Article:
Score One for the BBC!

A couple of weeks of ago, the BBC featured a story on Kurdish women football teams. Two weeks later, the story is still on the front page of the Middle East section of the BBC News’s website. I kept flirting with the whether or not to cover the story, but since it covers two issues that get little coverage in the same story–Muslimahs and sports–I decided it was worth looking at. The story itself had positive and negative points. By the time I finished reading it, I felt that someone at the BBC must be reading our site because this is the latest in a string of stories about Muslim women that don’t rely on stereotypes of Muslim women and automatically connect Islam with misogyny.

Image via the BBC.

Image via the BBC.

That was the main positive point with the story. In the entire article, “Islam” and “Muslim” were not mentioned once. There was also no mention of hijab or the veil, which was refreshing since almost every story on Muslim women somehow manages to have that mentioned. The author mostly sticks to quotes made by players on the team. Thus, we get mostly the opinions of the football players without much interjection from the author himself, which is rare in stories about Muslim women. So we hear from the football players how they think their participation in the sport is affecting their society’s view of women in sports without having the author impose his view on theirs:

“Football is a first step towards freedom and liberation for Kurdish women,” says Sanaa Karim, one of the players of Fatat Erbil [Kurdish Football Team].

She believes that it is that sense of empowerment which is the main motivation for women who struggle to overcome prejudice as well as the lack of training equipment and limited competition.

When the statement comes from Sanaa, it comes across much differently than if the author were to make that statement himself. The statement seems sincere and also free of any cultural baggage because it’s coming from a player, who is reflecting on her experience alone.

The one thing that I did find to be suspicious was this quote:

Like all of Erbil’s teams, Fatat Erbil’s coach is a man: Muhammad Sardar.

Why was it mentioned that the coach is a man? Men coach women’s team in various parts of the world all the time. So why did the author feel that it was necessary to specifically point out the coach’s gender in this particular instance?

But even with that foul point, the BBC definitely scores a huge goal for unbiased journalism.

  • Phil

    “Why was it mentioned that the coach is a man? Men coach women’s team in various parts of the world all the time. So why did the author feel that it was necessary to specifically point out the coach’s gender in this particular instance?”

    Isn’t it inconsistent to critique the BBC for this point, when the similar argument has been made here on MMW before. (you just need to substitute coach and shaykh and its almost identical)

  • Sobia

    @ Phil:

    What? Critiquing BBC pointing out that the coach was a male is VERY different than critiquing that most shaykhs are male.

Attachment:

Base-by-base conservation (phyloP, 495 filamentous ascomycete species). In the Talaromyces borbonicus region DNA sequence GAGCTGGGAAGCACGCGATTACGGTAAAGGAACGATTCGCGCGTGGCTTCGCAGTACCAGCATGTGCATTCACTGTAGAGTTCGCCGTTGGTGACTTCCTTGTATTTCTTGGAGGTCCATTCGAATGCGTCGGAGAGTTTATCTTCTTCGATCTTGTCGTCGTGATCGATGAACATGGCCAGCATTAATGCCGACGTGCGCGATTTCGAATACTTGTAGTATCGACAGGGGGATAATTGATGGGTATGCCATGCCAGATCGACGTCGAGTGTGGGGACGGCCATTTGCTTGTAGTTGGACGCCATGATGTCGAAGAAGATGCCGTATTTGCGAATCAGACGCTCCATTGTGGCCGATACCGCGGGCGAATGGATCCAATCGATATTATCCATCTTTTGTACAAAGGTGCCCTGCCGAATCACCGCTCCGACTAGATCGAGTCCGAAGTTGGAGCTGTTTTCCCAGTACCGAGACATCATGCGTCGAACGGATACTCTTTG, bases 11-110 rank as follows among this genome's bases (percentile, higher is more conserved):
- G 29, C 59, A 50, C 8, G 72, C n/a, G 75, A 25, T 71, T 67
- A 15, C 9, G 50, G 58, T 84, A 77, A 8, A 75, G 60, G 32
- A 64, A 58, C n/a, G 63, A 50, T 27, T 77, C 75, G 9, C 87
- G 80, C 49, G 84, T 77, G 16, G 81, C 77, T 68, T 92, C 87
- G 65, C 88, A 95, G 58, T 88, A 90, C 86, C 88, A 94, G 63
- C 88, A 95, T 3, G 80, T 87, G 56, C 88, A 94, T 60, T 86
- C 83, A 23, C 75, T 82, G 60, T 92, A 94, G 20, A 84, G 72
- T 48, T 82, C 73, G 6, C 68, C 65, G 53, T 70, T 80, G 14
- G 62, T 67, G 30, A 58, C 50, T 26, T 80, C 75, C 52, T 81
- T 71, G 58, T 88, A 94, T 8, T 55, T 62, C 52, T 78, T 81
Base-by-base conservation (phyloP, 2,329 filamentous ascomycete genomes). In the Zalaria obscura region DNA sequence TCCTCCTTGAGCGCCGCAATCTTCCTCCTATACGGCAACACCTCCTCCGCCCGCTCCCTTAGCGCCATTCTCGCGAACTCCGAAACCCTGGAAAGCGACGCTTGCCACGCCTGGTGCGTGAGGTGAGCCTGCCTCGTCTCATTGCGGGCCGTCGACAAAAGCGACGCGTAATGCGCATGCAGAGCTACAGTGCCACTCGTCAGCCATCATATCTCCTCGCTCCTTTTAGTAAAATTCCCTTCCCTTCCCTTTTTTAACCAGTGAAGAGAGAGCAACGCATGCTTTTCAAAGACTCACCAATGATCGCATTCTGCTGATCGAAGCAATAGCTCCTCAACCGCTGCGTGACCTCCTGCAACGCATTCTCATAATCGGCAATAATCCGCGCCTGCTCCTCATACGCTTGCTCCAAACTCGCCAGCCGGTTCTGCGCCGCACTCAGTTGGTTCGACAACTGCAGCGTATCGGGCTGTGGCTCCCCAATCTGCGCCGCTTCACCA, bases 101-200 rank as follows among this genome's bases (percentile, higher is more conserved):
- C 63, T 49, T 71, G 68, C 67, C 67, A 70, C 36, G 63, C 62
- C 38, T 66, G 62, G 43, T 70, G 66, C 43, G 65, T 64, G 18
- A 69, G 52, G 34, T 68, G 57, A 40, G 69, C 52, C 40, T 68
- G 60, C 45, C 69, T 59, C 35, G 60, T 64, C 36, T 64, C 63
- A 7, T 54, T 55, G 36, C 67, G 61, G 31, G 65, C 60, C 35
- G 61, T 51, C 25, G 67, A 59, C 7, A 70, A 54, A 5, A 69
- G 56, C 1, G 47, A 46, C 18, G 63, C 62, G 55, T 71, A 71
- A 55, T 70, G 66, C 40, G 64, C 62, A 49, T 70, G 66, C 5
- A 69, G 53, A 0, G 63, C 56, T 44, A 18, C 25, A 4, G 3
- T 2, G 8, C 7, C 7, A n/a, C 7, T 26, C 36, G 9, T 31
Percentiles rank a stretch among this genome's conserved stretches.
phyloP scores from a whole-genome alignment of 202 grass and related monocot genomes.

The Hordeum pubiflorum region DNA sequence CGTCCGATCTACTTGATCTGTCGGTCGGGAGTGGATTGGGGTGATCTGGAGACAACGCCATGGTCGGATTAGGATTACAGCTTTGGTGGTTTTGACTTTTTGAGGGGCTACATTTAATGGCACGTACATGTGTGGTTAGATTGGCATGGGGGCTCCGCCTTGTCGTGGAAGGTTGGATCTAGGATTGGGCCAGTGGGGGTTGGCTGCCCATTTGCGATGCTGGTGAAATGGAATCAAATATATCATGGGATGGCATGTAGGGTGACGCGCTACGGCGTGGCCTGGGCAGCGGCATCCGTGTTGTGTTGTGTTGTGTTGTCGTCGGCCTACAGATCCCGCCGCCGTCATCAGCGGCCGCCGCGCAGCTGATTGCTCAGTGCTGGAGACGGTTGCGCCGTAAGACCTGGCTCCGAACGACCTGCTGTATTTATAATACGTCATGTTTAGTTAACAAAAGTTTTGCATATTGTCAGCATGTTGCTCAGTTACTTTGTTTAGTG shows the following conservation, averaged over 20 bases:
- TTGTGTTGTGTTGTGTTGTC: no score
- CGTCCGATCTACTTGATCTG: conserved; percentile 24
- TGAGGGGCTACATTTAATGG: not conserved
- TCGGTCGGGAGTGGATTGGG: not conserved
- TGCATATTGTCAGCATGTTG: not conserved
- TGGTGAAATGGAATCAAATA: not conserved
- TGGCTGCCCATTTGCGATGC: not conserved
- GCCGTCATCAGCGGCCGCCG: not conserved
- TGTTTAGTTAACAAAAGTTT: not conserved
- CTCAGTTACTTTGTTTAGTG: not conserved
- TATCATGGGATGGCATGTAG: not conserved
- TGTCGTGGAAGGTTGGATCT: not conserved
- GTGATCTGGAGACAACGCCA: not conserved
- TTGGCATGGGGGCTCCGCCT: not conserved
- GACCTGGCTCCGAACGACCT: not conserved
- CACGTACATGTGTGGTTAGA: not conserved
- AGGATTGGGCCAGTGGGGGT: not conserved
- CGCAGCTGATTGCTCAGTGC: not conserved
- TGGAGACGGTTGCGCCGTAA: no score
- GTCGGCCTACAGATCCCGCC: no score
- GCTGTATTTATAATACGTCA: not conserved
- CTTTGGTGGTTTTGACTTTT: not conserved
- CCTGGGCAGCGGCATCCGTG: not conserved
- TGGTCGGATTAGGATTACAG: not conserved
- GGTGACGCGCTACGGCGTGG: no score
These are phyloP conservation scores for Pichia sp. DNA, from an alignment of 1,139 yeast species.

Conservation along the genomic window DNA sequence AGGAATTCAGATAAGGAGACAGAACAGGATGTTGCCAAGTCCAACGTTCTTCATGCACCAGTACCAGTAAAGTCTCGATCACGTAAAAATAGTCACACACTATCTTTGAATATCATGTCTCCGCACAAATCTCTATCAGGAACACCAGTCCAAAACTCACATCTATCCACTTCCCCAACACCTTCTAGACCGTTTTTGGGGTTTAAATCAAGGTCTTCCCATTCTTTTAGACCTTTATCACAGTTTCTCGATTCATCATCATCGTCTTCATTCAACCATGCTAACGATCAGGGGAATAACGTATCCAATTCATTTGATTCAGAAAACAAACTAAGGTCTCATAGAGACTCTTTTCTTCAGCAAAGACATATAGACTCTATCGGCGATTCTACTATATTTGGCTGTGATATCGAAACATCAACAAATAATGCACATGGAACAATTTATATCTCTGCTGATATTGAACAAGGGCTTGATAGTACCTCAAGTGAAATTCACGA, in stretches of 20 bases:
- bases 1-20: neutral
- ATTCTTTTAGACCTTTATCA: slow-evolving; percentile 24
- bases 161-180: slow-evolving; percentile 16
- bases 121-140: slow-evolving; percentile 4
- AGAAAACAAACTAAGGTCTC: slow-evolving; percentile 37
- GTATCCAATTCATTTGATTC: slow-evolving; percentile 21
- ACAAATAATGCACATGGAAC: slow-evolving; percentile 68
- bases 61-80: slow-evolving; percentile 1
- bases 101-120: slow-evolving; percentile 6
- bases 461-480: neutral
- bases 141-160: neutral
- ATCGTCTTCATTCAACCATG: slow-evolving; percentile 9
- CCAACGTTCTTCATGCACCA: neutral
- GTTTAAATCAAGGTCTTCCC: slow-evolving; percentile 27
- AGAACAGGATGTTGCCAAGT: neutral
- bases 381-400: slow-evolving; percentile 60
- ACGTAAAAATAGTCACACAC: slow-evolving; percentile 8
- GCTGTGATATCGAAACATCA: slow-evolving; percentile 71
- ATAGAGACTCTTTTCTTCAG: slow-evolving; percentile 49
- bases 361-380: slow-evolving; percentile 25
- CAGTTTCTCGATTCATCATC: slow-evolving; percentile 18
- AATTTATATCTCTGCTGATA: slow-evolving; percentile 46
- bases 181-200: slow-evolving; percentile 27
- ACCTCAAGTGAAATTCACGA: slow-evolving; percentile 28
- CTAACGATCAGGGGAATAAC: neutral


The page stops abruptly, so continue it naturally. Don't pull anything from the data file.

Both hold very different forms of power and play very different roles in the lives of women.

    Apples and oranges.

  • Jurusia

    Perhaps they mentioned that he was a man because they probably should be coached by women… but this blog site wouldn’t think that now would they?

  • Sobia


    Its not what this blog site thinks that matters. Its what the girls who are being coached want and feel comfortable with. If they are comfortable with it then what does it matter what anyone, including this blog site, thinks?

  • Jurusia

    If they are Muslim women they should not be comfortable with it. This blog site seems to support everything that goes against what is appropriate for women in Islam

  • Fatemeh

    @ Jurusia: questioning someone’s faith is not appropriate–that amounts to a personal attack, and our comment moderation guidelines do not allow this. This is not a religious site, but a media criticism one, that is open to all types of Muslim women.

  • habz

    as jurusia said, a muslimah shouldnt feel comfortable. This may be media watch, but u shouldnt forget bits of ur faith. I mean no offence at all but these women donot even hav their satr covered. It would be nice of u to spare just 1 line for the islamic aspect. And i hope u take this as constructive criticism as i mean no offence at all.

  • Faith

    I seriously doubt the BBC felt that the women players should be coached by a woman coach for religious reasons. Which is why I brought it up.

    Seriously, I’m surprised by Jurasia and habz’s comments because they completely miss the point of the post. The article in the BBC doesn’t even touch on religion. I wasn’t discussing what is or isn’t “appropriate” for Muslim women because that wasn’t my point. If Jurasia and habz honestly feel that Muslim women should not be coached by men, then so be it. However, that really wasn’t part of my discussion and I am not sure why it is being brought up. Fatemeh summed it up well, this is not a religious site but a media criticism site.

  • Jurusia

    Why is it when someone does not agree with your post you say we missed the point? We didn’t miss the point, we were talking about something in your post.